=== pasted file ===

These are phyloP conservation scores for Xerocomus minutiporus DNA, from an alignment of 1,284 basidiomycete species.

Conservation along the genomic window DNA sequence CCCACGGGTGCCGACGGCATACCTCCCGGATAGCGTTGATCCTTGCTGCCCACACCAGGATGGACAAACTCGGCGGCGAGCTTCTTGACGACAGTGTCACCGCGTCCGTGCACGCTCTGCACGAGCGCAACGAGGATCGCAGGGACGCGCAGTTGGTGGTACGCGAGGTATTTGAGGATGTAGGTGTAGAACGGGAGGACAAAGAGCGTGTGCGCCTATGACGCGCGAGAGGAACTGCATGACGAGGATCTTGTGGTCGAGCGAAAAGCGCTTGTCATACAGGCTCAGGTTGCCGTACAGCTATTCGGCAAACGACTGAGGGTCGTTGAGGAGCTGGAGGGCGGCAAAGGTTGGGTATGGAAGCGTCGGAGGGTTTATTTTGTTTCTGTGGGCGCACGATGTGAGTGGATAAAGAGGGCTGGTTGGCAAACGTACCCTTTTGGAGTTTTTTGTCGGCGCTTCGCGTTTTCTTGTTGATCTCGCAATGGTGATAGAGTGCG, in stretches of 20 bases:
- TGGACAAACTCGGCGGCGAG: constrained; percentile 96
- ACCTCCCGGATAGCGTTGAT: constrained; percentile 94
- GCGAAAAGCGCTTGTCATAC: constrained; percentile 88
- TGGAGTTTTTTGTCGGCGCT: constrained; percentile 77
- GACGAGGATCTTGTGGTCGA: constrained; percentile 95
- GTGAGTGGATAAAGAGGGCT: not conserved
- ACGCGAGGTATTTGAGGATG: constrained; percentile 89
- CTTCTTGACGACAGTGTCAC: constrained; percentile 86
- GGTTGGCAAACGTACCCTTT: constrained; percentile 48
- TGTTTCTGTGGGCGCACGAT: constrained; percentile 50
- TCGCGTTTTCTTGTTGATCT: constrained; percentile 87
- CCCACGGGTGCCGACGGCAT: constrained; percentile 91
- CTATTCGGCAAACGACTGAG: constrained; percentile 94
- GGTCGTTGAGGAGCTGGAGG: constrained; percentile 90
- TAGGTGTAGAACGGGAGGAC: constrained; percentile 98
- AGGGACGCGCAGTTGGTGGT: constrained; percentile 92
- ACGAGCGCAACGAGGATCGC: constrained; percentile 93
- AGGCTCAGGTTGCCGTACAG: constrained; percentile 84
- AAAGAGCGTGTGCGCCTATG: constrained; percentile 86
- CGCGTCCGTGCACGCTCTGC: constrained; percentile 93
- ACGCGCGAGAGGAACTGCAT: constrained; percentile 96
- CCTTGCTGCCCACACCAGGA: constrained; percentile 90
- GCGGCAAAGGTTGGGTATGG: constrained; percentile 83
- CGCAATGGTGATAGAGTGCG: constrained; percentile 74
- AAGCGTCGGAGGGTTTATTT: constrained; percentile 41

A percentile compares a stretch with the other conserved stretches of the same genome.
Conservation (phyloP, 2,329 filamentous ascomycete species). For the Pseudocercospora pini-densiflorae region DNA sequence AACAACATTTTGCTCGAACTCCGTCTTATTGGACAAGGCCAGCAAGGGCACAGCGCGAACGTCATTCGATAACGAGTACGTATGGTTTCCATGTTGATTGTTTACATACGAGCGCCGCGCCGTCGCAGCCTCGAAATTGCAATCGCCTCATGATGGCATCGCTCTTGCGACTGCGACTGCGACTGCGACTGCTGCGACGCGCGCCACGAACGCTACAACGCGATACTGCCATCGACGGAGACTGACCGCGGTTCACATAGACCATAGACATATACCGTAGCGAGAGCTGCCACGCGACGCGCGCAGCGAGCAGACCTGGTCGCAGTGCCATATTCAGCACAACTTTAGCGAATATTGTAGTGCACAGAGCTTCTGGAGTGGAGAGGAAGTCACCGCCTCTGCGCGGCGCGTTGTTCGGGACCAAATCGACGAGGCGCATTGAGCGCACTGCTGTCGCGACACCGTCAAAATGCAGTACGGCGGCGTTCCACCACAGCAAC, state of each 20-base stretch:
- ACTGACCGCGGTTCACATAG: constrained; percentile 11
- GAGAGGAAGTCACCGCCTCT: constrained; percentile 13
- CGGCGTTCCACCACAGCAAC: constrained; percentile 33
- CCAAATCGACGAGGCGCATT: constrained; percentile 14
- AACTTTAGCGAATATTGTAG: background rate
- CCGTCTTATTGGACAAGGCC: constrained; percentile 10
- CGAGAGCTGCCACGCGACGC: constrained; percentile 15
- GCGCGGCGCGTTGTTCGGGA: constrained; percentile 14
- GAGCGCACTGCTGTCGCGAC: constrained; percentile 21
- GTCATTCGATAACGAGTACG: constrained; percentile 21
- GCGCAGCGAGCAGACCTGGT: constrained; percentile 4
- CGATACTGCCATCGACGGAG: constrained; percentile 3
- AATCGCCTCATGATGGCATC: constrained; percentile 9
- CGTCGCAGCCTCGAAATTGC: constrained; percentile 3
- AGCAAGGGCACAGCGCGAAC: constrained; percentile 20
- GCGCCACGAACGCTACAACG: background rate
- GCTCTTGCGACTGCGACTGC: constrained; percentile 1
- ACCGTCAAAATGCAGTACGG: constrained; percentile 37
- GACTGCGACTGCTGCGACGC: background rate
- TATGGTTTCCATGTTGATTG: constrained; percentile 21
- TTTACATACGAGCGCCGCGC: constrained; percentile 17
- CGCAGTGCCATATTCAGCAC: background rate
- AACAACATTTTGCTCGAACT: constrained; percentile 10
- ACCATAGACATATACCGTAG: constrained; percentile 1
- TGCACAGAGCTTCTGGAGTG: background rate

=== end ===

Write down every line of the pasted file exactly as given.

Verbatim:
These are phyloP conservation scores for Xerocomus minutiporus DNA, from an alignment of 1,284 basidiomycete species.

Conservation along the genomic window DNA sequence CCCACGGGTGCCGACGGCATACCTCCCGGATAGCGTTGATCCTTGCTGCCCACACCAGGATGGACAAACTCGGCGGCGAGCTTCTTGACGACAGTGTCACCGCGTCCGTGCACGCTCTGCACGAGCGCAACGAGGATCGCAGGGACGCGCAGTTGGTGGTACGCGAGGTATTTGAGGATGTAGGTGTAGAACGGGAGGACAAAGAGCGTGTGCGCCTATGACGCGCGAGAGGAACTGCATGACGAGGATCTTGTGGTCGAGCGAAAAGCGCTTGTCATACAGGCTCAGGTTGCCGTACAGCTATTCGGCAAACGACTGAGGGTCGTTGAGGAGCTGGAGGGCGGCAAAGGTTGGGTATGGAAGCGTCGGAGGGTTTATTTTGTTTCTGTGGGCGCACGATGTGAGTGGATAAAGAGGGCTGGTTGGCAAACGTACCCTTTTGGAGTTTTTTGTCGGCGCTTCGCGTTTTCTTGTTGATCTCGCAATGGTGATAGAGTGCG, in stretches of 20 bases:
- TGGACAAACTCGGCGGCGAG: constrained; percentile 96
- ACCTCCCGGATAGCGTTGAT: constrained; percentile 94
- GCGAAAAGCGCTTGTCATAC: constrained; percentile 88
- TGGAGTTTTTTGTCGGCGCT: constrained; percentile 77
- GACGAGGATCTTGTGGTCGA: constrained; percentile 95
- GTGAGTGGATAAAGAGGGCT: not conserved
- ACGCGAGGTATTTGAGGATG: constrained; percentile 89
- CTTCTTGACGACAGTGTCAC: constrained; percentile 86
- GGTTGGCAAACGTACCCTTT: constrained; percentile 48
- TGTTTCTGTGGGCGCACGAT: constrained; percentile 50
- TCGCGTTTTCTTGTTGATCT: constrained; percentile 87
- CCCACGGGTGCCGACGGCAT: constrained; percentile 91
- CTATTCGGCAAACGACTGAG: constrained; percentile 94
- GGTCGTTGAGGAGCTGGAGG: constrained; percentile 90
- TAGGTGTAGAACGGGAGGAC: constrained; percentile 98
- AGGGACGCGCAGTTGGTGGT: constrained; percentile 92
- ACGAGCGCAACGAGGATCGC: constrained; percentile 93
- AGGCTCAGGTTGCCGTACAG: constrained; percentile 84
- AAAGAGCGTGTGCGCCTATG: constrained; percentile 86
- CGCGTCCGTGCACGCTCTGC: constrained; percentile 93
- ACGCGCGAGAGGAACTGCAT: constrained; percentile 96
- CCTTGCTGCCCACACCAGGA: constrained; percentile 90
- GCGGCAAAGGTTGGGTATGG: constrained; percentile 83
- CGCAATGGTGATAGAGTGCG: constrained; percentile 74
- AAGCGTCGGAGGGTTTATTT: constrained; percentile 41

A percentile compares a stretch with the other conserved stretches of the same genome.
Conservation (phyloP, 2,329 filamentous ascomycete species). For the Pseudocercospora pini-densiflorae region DNA sequence AACAACATTTTGCTCGAACTCCGTCTTATTGGACAAGGCCAGCAAGGGCACAGCGCGAACGTCATTCGATAACGAGTACGTATGGTTTCCATGTTGATTGTTTACATACGAGCGCCGCGCCGTCGCAGCCTCGAAATTGCAATCGCCTCATGATGGCATCGCTCTTGCGACTGCGACTGCGACTGCGACTGCTGCGACGCGCGCCACGAACGCTACAACGCGATACTGCCATCGACGGAGACTGACCGCGGTTCACATAGACCATAGACATATACCGTAGCGAGAGCTGCCACGCGACGCGCGCAGCGAGCAGACCTGGTCGCAGTGCCATATTCAGCACAACTTTAGCGAATATTGTAGTGCACAGAGCTTCTGGAGTGGAGAGGAAGTCACCGCCTCTGCGCGGCGCGTTGTTCGGGACCAAATCGACGAGGCGCATTGAGCGCACTGCTGTCGCGACACCGTCAAAATGCAGTACGGCGGCGTTCCACCACAGCAAC, state of each 20-base stretch:
- ACTGACCGCGGTTCACATAG: constrained; percentile 11
- GAGAGGAAGTCACCGCCTCT: constrained; percentile 13
- CGGCGTTCCACCACAGCAAC: constrained; percentile 33
- CCAAATCGACGAGGCGCATT: constrained; percentile 14
- AACTTTAGCGAATATTGTAG: background rate
- CCGTCTTATTGGACAAGGCC: constrained; percentile 10
- CGAGAGCTGCCACGCGACGC: constrained; percentile 15
- GCGCGGCGCGTTGTTCGGGA: constrained; percentile 14
- GAGCGCACTGCTGTCGCGAC: constrained; percentile 21
- GTCATTCGATAACGAGTACG: constrained; percentile 21
- GCGCAGCGAGCAGACCTGGT: constrained; percentile 4
- CGATACTGCCATCGACGGAG: constrained; percentile 3
- AATCGCCTCATGATGGCATC: constrained; percentile 9
- CGTCGCAGCCTCGAAATTGC: constrained; percentile 3
- AGCAAGGGCACAGCGCGAAC: constrained; percentile 20
- GCGCCACGAACGCTACAACG: background rate
- GCTCTTGCGACTGCGACTGC: constrained; percentile 1
- ACCGTCAAAATGCAGTACGG: constrained; percentile 37
- GACTGCGACTGCTGCGACGC: background rate
- TATGGTTTCCATGTTGATTG: constrained; percentile 21
- TTTACATACGAGCGCCGCGC: constrained; percentile 17
- CGCAGTGCCATATTCAGCAC: background rate
- AACAACATTTTGCTCGAACT: constrained; percentile 10
- ACCATAGACATATACCGTAG: constrained; percentile 1
- TGCACAGAGCTTCTGGAGTG: background rate